For the orbitrap like shoulder peaks I wrote a filter, xcmsRaw.orbifilter, you can find here https://gitlab.com/R_packages/chemhelper. It runs through each scan in a file and starts with the largest mass and eliminates everything in a set mz range around that peak that is smaller than some fraction of the main peak. It runs through all peaks in the scan until all peaks have been "evaluated".
Currently you'd need to do this on all the raw files and write them out to a new set of raw files.
As for the chromatographic side peaks I am not sure you can fix that with parameters (apart from the grouping you already mentioned). Also in your plots they look like to me to be legitimate additional small peaks so I don't see what the peak picker should be doing differently. You have fronting and tailing peaks and I guess that will always be problematic. Your ~447 peak is very noisy. If your data in general looks like that the matchedfilter algorithm could give you better results. It generally is more robust to noisy data.
Content The course will provide an overview on LC-MS based untargeted metabolomics and its application in nutrition. It will be delivered using a mixture of lectures, hands-on data preparation and analysis, computer-based practical sessions, and discussions. Visits to wet labs and instructions on human sample preparation procedures is included but with minimal hands-on.
The students will go through common steps in a typical metabolomics study using a real-life case. This case study includes collected plasma (or urine) samples from a nutritional intervention. The sample preparation and analysis on UPLC-QTOF has been conducted and the students will further process and analyse the acquired data with various free-ware tools (MZmine, Workflow4Metabolomics and Metaboanalyst). They will finally work on identification of relevant metabolites using several web-based structure elucidation tools. The course will finalize by presentations of reports generated by the students based on the case study.
The course will be structured as initial short lectures on theory followed by hands-on exercises which will teach the students to transfer the theoretical information to practice.
Yes the loadings do suggest that. But since you don't see that in your boxplots I think the pattern is too complex to appreciate there. So I think you need to look at some individual compounds. The corrections methods always work in each feature individually for the same reason.
I did not know you had done Obiwarp. If it works well then it could be fine.
Looking at intensity distributions IMO won't tell you enough. As illustrated in the Brunius paper features behaves differently and some remain constant. I would look at a few compounds I know and see how they behave across your batches.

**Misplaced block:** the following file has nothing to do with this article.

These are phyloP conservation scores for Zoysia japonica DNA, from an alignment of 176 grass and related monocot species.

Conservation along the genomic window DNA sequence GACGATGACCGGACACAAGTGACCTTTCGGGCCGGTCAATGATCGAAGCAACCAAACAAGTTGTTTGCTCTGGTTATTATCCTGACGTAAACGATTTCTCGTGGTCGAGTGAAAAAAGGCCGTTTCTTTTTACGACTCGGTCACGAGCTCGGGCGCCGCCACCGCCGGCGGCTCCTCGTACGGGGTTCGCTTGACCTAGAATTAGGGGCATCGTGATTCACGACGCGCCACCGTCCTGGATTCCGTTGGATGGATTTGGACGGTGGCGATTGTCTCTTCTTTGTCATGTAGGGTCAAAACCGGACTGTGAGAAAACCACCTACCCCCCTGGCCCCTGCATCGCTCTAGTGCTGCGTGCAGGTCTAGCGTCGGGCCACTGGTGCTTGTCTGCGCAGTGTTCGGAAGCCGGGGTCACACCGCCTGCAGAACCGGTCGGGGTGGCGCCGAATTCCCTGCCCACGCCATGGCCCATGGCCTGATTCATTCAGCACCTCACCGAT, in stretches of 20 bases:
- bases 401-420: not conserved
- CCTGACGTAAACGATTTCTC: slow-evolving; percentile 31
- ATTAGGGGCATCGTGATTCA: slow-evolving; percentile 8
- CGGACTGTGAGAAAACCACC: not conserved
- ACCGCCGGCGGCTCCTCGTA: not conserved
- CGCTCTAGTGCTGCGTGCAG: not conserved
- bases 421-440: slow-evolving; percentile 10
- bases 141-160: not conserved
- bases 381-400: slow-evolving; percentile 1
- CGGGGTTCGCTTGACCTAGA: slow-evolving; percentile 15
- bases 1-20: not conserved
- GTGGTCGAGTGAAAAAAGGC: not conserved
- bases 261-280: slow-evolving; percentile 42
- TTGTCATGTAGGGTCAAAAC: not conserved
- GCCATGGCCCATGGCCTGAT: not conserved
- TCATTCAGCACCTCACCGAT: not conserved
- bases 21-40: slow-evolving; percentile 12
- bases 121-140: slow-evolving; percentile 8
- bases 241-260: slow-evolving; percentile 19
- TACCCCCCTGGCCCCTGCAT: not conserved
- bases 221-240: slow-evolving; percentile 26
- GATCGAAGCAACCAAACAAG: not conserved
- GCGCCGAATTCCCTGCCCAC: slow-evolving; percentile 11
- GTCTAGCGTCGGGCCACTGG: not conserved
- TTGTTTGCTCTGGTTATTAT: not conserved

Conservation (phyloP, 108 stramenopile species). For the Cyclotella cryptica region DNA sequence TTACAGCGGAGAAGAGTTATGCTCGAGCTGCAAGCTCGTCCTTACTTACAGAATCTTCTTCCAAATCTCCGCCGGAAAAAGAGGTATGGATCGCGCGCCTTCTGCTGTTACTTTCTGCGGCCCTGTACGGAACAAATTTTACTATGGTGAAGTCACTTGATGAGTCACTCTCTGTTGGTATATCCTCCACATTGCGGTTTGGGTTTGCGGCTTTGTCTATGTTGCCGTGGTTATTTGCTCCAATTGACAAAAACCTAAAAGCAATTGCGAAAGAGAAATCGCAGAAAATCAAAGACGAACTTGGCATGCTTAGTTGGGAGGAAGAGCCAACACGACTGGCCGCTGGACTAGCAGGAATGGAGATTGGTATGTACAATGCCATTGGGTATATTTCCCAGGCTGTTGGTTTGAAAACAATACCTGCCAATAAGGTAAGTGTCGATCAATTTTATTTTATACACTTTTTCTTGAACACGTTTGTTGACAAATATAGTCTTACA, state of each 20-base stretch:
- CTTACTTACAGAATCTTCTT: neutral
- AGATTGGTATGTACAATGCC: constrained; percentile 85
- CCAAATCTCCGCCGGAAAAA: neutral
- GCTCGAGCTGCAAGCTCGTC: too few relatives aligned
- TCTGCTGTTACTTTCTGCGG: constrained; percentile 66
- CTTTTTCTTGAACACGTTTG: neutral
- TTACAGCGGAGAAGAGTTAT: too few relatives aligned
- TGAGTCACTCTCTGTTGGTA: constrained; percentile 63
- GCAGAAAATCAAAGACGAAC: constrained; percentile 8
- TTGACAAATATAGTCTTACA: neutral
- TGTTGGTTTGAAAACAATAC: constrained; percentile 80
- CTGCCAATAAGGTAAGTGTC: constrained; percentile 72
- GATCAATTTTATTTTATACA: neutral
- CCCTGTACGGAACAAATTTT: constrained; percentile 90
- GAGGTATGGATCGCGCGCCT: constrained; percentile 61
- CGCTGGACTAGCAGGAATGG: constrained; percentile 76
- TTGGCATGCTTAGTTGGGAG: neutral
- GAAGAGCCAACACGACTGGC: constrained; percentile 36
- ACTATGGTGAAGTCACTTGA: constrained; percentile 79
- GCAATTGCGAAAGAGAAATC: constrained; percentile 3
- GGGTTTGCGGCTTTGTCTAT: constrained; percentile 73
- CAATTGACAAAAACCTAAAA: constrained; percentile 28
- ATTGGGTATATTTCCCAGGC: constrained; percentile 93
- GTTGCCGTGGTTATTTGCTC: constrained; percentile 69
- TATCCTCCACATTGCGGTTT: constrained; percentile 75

Looking at the loadings of your PCA might also give you a clue. You should be able to see if your batch difference is dominated by a few features or it is all features moving in one direction.
You can set `binSize` in `PeakDensityParam`. It is set in in Dalton and you cannot set it in ppm. The default is 0.25 Da so it is unlikely to help you. You should probably set it much lower. With such a large dataset it is very likely to suffer from big intensity drift issues you'd need to fix. XCMS does not provide tools for that but the papers you list have some tools.
A few other observations:
setting `minFraction` to 1/n is extremely aggressive. I assume you get a lot of features. `minSamples`/`minFraction` are critical for getting rid of false positives in the peak picking
are you sure `bw` is right? That means you don't expect more than ~1/60=0.017 min retention time difference between all your samples. Setting that so low might also give you batch effects if you have retention time differences between batches.
MZMine is know to use a lot of memory. I imagine that is where your bottleneck is. But you should check that.
XCMS is much more memory efficient. Be aware that each core will use a certain amount of memory. So on a system like yours not using all cores will use less memory and might save you if memory is your bottleneck. Also don't use 80 cores on processes that are bottlenecked by HDD reads (like reading the raw data).
That said, with 10,000 samples you really need to be careful about how greedy you need to be in terms of how low in intensity you want to pick.
What values are you comparing? How do you get a single m/z value from the profile mode data to compare to? So there is the profile mode data, Waters centroided m/z and the msconvert centroided m/z. The last two will be different due to different centroiding algorithms. The documentation says the CWT method is not very good. You could use Waters centroiding (if that is the one that is good?) if you centroid in masslynx first (to new raw file) and then convert without any additional processing.